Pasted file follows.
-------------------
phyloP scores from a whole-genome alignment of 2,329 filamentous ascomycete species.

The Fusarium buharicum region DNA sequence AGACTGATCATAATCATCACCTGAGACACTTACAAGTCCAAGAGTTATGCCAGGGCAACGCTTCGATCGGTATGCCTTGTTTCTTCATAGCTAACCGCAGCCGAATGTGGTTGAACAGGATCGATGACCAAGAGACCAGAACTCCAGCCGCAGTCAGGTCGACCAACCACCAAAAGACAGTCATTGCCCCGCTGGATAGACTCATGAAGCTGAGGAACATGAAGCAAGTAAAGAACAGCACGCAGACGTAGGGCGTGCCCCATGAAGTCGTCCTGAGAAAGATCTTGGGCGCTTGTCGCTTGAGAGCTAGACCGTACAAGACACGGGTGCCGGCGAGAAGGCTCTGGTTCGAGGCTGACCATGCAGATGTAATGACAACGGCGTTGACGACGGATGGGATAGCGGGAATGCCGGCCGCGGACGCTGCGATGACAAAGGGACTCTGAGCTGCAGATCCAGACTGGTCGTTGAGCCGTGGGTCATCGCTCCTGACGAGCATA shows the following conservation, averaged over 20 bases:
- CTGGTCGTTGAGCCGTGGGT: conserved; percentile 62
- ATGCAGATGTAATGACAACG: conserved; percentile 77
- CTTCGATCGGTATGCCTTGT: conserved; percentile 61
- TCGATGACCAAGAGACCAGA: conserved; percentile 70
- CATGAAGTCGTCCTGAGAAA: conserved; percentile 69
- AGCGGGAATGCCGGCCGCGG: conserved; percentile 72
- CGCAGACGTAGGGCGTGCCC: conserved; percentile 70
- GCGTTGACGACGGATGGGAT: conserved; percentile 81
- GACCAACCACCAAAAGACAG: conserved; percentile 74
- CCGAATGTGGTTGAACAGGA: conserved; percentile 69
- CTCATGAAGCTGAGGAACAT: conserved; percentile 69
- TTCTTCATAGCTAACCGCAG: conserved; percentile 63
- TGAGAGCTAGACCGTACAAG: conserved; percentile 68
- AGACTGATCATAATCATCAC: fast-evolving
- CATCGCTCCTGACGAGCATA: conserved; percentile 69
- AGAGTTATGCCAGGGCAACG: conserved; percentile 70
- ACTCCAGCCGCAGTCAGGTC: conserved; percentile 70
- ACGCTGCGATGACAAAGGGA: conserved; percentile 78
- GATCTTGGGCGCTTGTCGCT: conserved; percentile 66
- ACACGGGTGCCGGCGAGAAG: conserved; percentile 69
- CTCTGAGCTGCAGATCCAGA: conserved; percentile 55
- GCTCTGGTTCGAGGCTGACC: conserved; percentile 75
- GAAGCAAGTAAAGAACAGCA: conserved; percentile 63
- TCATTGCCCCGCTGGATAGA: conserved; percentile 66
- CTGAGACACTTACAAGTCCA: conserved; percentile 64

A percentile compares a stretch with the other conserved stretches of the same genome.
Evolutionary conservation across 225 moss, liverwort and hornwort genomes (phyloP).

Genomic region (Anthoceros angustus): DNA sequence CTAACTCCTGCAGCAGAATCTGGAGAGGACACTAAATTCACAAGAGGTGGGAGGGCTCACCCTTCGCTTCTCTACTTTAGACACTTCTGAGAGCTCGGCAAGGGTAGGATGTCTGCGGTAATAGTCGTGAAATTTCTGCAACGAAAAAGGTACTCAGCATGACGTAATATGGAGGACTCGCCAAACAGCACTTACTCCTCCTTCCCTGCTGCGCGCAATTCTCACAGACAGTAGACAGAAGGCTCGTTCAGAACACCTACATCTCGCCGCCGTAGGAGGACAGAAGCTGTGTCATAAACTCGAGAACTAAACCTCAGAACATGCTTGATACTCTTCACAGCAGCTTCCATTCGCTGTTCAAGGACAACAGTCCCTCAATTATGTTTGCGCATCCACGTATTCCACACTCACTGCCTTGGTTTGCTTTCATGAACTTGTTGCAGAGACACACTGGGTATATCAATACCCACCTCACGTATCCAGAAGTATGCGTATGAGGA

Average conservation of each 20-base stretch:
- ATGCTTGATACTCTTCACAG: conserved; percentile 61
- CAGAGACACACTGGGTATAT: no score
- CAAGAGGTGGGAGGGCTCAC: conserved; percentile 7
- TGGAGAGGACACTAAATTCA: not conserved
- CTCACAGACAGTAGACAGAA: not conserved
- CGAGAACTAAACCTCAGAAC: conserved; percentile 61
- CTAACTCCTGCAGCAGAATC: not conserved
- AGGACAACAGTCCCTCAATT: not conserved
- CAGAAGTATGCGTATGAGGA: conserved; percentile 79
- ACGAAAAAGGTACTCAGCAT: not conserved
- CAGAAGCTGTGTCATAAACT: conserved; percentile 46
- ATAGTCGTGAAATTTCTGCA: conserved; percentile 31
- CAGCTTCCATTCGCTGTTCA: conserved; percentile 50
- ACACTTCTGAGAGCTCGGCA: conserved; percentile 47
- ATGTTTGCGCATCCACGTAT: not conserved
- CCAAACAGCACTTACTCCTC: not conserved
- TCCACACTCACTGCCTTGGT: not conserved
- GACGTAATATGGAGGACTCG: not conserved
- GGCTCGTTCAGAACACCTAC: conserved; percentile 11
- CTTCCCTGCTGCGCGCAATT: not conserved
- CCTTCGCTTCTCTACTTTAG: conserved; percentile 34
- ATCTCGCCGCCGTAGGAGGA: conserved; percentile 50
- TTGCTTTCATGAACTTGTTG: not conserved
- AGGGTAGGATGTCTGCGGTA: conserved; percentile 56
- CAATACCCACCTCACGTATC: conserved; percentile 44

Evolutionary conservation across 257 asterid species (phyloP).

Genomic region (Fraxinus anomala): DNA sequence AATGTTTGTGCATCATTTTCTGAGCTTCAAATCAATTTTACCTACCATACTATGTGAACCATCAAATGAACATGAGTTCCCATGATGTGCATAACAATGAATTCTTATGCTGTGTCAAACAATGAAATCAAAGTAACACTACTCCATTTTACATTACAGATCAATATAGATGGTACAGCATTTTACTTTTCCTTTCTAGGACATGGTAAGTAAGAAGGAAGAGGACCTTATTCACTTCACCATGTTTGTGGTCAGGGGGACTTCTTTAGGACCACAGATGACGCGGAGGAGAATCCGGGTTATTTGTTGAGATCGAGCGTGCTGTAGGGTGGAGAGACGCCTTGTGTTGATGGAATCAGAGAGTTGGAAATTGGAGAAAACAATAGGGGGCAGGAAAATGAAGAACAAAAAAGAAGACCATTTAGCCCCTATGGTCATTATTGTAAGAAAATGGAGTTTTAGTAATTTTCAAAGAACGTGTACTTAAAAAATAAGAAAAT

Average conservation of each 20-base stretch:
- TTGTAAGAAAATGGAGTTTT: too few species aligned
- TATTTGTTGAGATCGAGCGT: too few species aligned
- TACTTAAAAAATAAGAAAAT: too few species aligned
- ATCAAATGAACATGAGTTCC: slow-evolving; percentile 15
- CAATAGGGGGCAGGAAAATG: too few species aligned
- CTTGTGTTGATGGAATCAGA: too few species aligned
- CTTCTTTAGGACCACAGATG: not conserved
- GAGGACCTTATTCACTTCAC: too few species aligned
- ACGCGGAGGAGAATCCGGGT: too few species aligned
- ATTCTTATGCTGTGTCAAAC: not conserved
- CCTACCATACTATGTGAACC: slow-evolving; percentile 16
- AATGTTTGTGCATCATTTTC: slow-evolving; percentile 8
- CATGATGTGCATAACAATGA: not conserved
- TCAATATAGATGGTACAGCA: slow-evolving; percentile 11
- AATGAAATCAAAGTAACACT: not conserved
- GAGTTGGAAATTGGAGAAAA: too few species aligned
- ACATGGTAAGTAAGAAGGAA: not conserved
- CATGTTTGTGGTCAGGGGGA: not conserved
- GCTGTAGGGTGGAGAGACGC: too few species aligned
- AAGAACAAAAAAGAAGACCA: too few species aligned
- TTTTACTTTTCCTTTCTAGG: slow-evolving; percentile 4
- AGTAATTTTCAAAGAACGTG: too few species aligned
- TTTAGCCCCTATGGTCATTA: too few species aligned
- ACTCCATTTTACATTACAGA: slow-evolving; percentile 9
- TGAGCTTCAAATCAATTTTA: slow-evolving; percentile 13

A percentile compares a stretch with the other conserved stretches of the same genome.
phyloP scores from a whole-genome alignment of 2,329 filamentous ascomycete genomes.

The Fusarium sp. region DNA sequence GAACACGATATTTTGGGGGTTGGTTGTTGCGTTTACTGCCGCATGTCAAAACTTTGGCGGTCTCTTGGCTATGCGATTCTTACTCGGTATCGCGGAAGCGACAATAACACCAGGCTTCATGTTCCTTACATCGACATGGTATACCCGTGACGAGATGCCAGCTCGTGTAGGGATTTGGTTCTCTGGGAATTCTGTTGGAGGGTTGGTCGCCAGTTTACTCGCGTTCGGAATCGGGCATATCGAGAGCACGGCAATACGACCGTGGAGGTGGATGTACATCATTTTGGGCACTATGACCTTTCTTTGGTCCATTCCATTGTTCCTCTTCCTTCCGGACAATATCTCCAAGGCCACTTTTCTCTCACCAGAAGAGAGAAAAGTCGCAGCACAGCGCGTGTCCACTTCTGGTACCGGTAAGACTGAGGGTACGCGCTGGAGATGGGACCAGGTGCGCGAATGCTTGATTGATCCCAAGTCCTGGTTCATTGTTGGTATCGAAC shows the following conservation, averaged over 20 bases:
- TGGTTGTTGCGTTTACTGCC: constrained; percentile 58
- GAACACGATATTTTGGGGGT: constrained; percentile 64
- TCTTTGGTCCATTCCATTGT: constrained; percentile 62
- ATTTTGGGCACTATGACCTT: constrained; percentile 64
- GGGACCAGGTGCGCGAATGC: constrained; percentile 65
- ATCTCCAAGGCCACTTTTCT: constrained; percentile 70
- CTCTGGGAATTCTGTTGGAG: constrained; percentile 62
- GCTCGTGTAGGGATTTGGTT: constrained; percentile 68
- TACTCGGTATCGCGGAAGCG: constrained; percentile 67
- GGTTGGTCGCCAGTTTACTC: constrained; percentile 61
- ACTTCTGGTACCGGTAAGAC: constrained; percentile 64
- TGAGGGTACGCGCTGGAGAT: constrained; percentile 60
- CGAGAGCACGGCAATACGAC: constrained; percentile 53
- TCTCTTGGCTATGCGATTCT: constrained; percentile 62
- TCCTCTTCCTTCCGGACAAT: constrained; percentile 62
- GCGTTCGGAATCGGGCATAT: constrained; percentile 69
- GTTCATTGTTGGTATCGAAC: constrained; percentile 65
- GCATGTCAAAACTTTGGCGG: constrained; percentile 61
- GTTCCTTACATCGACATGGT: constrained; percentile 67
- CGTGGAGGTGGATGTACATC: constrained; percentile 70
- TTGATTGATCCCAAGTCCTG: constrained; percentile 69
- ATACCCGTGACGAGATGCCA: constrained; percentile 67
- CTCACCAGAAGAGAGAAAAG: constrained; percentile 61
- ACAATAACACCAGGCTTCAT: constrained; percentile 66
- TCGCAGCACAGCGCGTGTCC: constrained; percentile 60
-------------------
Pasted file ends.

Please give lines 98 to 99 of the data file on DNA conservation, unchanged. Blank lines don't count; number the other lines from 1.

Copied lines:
- ACTTCTGGTACCGGTAAGAC: constrained; percentile 64
- TGAGGGTACGCGCTGGAGAT: constrained; percentile 60